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Decades of injustice, oil and violence in the Niger Delta

Posted in: Niger Delta, Nigeria
    Tuesday, March 27, 2018 - 14:22
    Photo of vigil for Ken Saro Wiwa (2005)
    Vigil for Ken Saro Wiwa (2005)

    This is part 2 of 6 of the blog series: 25 years working for human rights in the Niger Delta

    Written by Amnesty's Businses and Human Rights volunteer, Ian Heide

    In 2005, ten years after executions that horrified the world, the exploitation of oil in the Niger Delta continued to result in deprivation, injustice and violence. Despite a return to civilian government in 1999, those responsible for human rights violations under military governments were not brought to justice. Security forces were still allowed to kill people and raze communities with impunity. The environmental harm to health and livelihoods that impelled the Ogoni campaign for economic and social rights remained the reality for many inhabitants of the Delta region.

    Marking the ten year anniversary of the execution of Ken Saro-Wiwa and the Ogoni Nine, Amnesty International issued a report titled “Claiming rights and resources: Injustice, oil and violence in Nigeria".  The Niger Delta’s marginalized communities continued to vigorously campaign for their rights. But human rights defenders and journalists, including foreign television crews, were harassed, detained and sometimes beaten for investigating oil spills or security forces violations. Protests were put down with excessive force. The federal government rejected calls for independent and impartial inquiries into abuses by these forces, which operate under its direct control.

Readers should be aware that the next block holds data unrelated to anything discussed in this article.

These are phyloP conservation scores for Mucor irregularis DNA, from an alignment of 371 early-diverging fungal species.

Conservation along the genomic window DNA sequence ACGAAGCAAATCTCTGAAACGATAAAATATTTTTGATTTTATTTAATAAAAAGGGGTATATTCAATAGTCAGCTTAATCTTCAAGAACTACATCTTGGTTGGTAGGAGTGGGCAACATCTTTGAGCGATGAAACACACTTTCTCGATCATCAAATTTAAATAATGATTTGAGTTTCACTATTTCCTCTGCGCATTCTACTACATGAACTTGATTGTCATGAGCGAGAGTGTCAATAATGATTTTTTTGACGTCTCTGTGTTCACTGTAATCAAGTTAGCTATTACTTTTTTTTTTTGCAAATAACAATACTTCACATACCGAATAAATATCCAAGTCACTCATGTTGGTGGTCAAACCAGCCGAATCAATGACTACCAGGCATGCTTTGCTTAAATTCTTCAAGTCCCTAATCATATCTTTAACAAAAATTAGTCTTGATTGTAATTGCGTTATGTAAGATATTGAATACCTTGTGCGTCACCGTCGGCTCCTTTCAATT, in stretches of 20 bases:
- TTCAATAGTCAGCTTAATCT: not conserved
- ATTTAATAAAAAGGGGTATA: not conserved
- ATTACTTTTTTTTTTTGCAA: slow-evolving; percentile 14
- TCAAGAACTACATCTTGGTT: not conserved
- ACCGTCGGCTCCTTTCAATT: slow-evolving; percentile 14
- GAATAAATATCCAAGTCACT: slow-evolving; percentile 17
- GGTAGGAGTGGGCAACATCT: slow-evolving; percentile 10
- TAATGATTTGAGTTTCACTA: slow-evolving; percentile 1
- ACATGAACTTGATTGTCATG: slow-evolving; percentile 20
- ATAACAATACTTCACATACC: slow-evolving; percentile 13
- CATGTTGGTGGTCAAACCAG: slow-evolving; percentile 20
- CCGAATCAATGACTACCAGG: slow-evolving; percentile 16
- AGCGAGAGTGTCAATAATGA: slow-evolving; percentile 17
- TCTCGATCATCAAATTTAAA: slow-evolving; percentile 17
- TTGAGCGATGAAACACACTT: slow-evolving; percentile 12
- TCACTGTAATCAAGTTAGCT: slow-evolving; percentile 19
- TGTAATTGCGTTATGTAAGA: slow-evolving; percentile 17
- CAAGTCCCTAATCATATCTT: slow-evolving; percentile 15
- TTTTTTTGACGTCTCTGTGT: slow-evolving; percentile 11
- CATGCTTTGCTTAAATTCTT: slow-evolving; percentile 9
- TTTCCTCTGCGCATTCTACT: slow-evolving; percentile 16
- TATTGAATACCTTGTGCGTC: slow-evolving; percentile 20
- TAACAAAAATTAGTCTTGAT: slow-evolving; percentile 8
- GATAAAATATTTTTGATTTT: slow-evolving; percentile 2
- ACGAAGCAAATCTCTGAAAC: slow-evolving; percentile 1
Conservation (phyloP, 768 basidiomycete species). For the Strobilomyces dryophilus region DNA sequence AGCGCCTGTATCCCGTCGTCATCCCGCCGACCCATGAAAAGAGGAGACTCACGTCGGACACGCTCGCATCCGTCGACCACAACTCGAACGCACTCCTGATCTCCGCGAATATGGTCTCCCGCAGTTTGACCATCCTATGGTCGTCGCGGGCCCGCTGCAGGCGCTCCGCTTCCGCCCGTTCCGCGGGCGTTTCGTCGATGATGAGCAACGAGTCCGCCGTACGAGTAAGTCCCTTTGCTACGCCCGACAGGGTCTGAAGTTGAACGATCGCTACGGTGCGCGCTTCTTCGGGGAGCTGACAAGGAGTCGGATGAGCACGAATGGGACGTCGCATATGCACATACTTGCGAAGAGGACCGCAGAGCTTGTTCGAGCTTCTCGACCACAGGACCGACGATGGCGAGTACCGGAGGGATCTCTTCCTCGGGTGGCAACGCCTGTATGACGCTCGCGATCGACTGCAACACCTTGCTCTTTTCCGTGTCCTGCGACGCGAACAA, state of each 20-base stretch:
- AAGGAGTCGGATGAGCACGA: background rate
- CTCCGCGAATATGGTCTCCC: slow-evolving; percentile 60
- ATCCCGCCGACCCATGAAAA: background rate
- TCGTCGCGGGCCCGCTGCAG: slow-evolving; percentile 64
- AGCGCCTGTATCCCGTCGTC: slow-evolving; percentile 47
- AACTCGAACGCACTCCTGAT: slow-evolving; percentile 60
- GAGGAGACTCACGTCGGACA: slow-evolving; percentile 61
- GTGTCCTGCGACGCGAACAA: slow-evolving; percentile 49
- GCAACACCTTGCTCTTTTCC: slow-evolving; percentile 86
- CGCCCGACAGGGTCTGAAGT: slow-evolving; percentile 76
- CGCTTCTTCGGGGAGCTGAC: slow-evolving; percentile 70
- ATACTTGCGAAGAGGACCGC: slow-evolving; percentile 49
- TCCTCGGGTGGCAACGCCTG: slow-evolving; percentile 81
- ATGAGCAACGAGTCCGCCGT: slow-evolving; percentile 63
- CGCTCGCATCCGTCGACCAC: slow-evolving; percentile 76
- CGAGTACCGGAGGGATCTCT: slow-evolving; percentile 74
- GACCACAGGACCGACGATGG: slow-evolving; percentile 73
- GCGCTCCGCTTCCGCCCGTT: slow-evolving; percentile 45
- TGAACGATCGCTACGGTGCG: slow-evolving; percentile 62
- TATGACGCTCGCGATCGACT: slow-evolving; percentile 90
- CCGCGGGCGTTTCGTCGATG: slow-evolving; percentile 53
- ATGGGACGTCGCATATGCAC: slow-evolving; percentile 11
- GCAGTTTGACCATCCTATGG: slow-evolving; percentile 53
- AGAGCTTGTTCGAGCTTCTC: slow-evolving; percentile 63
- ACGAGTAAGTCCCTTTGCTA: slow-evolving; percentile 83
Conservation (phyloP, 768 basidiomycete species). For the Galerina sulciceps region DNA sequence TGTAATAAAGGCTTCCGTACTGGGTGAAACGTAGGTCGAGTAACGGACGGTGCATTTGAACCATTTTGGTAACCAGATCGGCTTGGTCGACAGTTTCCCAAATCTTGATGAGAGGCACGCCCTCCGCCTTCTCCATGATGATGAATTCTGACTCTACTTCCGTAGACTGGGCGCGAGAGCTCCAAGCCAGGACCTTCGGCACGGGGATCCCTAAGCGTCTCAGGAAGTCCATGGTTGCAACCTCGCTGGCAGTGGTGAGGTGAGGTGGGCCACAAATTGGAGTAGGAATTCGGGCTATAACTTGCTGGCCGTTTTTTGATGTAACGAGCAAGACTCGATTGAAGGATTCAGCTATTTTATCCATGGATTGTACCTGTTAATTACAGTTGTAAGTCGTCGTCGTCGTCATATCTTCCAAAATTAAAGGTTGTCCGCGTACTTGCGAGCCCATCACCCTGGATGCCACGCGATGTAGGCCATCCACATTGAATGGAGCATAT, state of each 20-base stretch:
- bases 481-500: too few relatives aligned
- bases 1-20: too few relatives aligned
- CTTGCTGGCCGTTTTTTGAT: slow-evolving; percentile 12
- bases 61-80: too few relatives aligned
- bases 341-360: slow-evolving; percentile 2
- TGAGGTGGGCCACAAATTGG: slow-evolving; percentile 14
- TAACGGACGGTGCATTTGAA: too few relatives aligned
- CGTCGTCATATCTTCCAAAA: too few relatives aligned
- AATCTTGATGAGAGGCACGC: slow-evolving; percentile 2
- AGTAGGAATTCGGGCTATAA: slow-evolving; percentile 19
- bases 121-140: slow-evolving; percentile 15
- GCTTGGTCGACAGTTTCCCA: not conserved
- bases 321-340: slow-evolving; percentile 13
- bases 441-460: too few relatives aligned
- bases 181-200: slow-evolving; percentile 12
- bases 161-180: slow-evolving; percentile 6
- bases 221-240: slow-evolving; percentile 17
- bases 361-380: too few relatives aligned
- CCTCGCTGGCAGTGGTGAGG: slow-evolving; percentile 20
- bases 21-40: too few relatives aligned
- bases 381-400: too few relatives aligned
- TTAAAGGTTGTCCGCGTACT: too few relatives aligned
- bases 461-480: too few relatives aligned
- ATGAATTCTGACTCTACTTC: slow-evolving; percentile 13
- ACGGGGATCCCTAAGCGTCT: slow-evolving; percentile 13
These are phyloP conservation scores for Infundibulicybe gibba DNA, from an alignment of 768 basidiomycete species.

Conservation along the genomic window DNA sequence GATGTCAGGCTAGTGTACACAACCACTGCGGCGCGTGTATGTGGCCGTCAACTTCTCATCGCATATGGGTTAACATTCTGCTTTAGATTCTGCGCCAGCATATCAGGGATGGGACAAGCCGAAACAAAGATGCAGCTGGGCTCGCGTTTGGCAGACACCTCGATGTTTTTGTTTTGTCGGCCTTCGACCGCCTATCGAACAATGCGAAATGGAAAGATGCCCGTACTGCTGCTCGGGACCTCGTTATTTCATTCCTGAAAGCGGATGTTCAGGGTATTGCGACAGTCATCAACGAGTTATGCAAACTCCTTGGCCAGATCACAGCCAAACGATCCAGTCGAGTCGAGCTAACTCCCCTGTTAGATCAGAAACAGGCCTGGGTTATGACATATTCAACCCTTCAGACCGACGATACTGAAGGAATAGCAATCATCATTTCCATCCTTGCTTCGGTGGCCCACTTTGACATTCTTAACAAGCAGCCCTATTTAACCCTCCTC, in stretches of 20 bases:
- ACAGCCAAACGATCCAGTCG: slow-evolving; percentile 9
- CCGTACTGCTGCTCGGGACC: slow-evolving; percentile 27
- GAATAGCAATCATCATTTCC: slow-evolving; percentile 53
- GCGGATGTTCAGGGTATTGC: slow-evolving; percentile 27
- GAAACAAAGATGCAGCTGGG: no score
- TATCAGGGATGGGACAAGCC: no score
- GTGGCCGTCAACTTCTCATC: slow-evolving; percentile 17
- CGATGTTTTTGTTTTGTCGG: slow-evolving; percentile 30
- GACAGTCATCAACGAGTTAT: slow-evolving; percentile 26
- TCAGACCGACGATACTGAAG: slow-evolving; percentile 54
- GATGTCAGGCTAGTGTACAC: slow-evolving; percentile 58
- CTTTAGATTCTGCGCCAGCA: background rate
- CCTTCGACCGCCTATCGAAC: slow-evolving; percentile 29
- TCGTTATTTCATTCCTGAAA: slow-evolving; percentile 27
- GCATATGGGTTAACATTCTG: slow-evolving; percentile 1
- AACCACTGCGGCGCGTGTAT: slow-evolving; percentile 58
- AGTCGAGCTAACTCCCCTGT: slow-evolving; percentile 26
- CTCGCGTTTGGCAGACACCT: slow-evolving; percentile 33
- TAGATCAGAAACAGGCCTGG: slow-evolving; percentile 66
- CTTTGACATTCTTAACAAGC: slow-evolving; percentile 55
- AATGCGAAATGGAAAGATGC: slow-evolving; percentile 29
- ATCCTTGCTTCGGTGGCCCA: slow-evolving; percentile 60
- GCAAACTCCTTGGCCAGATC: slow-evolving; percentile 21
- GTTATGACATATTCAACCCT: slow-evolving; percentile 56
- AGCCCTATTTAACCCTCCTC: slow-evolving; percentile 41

After one protest, a community spokesperson told Amnesty:  “People from the community fled in panic on the day of the raid. Some tried to cross the water to the other side but drowned since they could not swim.”

    While the Nigerian government continued to reap huge profits, the inhabitants of the Niger Delta remained among the most deprived communities in the world — the majority living on less than US$1 a day, the standard economic measure of absolute poverty.

    As Eghare W.O. Ojhogar, chief of the Ugborodo community said to Amnesty:  “It is like paradise and hell. They have everything. We have nothing… If we protest, they send soldiers. They sign agreements with us and then ignore us. We have graduates going hungry, without jobs. And they bring people from Lagos to work here.”

    Amnesty International urged the Nigerian federal government to urgently conduct thorough and independent inquiries into allegations that the security forces killed, injured or attacked in multiple incidents, underscoring that those guilty of crimes must be brought to justice.

    If you missed it, here is Part 1 of this blog series - Oil and Executions in the Niger Delta

    Go to Part 3 of blog series.

    Visit Amnesty Canada's Niger Delta webpage for more information about this campaign and watch the video abour the Decoders. 3,500 online activists taking action on Shell.

     

     

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